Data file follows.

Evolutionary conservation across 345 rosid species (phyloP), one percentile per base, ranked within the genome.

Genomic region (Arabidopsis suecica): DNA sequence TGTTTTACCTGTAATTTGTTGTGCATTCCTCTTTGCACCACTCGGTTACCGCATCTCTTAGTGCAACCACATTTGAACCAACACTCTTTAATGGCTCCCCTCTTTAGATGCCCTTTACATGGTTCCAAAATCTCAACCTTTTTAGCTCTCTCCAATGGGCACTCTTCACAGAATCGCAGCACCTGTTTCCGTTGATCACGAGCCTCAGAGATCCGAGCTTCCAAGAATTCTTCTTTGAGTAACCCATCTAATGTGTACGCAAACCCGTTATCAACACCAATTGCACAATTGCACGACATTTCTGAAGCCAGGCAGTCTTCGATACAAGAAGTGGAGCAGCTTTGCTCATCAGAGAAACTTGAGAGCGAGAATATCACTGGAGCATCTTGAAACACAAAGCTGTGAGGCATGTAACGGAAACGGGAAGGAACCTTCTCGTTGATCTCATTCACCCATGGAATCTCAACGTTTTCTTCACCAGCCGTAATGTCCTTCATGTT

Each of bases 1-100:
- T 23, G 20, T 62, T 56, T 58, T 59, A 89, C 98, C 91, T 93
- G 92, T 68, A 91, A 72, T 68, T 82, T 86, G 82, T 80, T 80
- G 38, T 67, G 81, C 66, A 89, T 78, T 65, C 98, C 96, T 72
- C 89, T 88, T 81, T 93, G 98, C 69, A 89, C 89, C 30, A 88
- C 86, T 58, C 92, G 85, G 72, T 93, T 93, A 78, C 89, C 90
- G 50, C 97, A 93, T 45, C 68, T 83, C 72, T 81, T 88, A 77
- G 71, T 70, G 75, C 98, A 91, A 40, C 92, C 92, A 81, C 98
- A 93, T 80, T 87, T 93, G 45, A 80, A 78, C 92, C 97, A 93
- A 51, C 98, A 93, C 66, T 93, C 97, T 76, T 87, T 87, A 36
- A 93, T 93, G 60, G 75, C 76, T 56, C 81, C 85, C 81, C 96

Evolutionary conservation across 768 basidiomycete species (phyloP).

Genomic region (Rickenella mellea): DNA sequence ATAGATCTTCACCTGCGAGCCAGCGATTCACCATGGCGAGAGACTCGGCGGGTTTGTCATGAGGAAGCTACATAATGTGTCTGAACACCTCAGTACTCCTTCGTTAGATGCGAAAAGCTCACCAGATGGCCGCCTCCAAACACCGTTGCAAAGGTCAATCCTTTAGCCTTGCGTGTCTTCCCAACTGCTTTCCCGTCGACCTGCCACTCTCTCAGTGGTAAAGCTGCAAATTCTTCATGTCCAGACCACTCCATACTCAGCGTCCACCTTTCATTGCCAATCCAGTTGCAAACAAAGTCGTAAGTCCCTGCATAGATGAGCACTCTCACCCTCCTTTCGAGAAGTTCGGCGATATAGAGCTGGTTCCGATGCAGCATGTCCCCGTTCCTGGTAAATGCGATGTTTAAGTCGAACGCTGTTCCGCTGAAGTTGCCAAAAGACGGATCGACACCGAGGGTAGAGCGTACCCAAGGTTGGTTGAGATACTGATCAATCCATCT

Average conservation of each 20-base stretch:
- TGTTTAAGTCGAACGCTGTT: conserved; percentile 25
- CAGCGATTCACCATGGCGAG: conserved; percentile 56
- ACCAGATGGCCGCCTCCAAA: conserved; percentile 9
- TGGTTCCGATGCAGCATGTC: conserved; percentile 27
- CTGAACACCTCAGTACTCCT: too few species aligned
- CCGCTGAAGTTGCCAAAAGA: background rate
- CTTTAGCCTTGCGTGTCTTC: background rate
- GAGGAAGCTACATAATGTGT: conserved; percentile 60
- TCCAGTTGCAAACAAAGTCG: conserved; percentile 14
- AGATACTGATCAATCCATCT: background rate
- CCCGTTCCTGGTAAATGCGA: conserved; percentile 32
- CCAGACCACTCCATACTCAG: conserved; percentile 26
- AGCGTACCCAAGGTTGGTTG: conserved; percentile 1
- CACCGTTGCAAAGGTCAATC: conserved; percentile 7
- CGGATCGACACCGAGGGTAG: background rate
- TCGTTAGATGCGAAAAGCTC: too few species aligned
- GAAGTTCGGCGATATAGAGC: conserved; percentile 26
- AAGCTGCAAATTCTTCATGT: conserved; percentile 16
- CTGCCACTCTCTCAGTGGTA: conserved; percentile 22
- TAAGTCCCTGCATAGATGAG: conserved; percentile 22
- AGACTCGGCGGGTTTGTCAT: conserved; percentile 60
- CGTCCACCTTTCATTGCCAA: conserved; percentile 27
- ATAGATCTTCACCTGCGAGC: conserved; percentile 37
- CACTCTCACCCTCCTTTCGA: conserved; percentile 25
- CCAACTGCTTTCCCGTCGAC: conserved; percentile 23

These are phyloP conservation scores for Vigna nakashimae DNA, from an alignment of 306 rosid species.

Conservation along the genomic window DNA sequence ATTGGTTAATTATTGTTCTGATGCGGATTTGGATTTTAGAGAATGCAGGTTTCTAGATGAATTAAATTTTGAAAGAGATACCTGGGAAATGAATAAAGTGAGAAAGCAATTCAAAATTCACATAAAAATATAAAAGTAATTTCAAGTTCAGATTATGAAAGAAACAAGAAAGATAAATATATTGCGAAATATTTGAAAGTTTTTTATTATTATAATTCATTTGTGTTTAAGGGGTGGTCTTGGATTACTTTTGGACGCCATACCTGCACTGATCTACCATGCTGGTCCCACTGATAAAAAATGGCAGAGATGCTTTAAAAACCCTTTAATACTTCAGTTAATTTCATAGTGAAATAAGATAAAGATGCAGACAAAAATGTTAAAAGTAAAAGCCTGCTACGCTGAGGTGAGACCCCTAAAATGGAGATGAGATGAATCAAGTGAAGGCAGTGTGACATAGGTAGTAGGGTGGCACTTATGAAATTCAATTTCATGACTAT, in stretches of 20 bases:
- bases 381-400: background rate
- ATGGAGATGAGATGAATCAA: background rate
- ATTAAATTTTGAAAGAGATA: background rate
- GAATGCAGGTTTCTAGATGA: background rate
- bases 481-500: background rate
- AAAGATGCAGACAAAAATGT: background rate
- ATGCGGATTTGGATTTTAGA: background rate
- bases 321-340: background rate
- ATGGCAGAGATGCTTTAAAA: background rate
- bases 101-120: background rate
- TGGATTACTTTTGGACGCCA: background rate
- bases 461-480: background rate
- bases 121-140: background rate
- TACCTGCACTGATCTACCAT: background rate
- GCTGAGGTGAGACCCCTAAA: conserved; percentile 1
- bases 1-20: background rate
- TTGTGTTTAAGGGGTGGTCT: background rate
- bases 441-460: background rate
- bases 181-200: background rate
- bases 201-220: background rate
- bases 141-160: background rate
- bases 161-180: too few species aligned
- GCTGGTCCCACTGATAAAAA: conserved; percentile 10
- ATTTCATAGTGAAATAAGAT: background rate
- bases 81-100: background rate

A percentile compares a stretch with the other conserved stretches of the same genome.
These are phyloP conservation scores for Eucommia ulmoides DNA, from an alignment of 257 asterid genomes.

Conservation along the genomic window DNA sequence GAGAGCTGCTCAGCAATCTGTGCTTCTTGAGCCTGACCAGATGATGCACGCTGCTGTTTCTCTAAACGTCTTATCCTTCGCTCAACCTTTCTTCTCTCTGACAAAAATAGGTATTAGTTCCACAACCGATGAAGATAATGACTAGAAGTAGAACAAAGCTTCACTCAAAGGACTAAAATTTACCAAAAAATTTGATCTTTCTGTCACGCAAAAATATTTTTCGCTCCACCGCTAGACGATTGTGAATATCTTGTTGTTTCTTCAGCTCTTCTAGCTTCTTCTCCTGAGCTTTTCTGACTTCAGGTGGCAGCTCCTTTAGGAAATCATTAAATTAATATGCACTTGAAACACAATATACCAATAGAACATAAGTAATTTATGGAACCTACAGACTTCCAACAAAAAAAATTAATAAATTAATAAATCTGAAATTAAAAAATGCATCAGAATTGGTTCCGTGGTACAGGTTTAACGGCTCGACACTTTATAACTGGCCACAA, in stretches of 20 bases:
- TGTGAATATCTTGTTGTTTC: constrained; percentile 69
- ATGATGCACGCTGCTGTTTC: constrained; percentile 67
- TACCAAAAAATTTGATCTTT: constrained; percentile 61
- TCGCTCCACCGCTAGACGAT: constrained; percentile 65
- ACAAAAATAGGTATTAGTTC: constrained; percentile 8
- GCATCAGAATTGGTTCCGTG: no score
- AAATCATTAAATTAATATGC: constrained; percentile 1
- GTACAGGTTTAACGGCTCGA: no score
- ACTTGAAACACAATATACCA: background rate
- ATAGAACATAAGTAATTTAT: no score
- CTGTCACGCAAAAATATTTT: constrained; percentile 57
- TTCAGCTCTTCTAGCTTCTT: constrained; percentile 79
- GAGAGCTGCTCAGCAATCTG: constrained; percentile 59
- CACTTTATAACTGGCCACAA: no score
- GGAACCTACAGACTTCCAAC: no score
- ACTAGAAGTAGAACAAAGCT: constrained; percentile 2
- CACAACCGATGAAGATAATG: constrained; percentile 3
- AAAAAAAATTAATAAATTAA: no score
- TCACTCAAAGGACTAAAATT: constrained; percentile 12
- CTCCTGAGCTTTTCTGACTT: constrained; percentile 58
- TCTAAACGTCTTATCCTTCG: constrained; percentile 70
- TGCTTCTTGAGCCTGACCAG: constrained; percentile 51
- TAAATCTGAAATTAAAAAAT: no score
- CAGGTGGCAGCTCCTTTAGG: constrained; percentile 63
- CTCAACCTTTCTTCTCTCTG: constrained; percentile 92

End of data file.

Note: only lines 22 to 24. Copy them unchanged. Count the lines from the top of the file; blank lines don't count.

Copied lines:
- CCGCTGAAGTTGCCAAAAGA: background rate
- CTTTAGCCTTGCGTGTCTTC: background rate
- GAGGAAGCTACATAATGTGT: conserved; percentile 60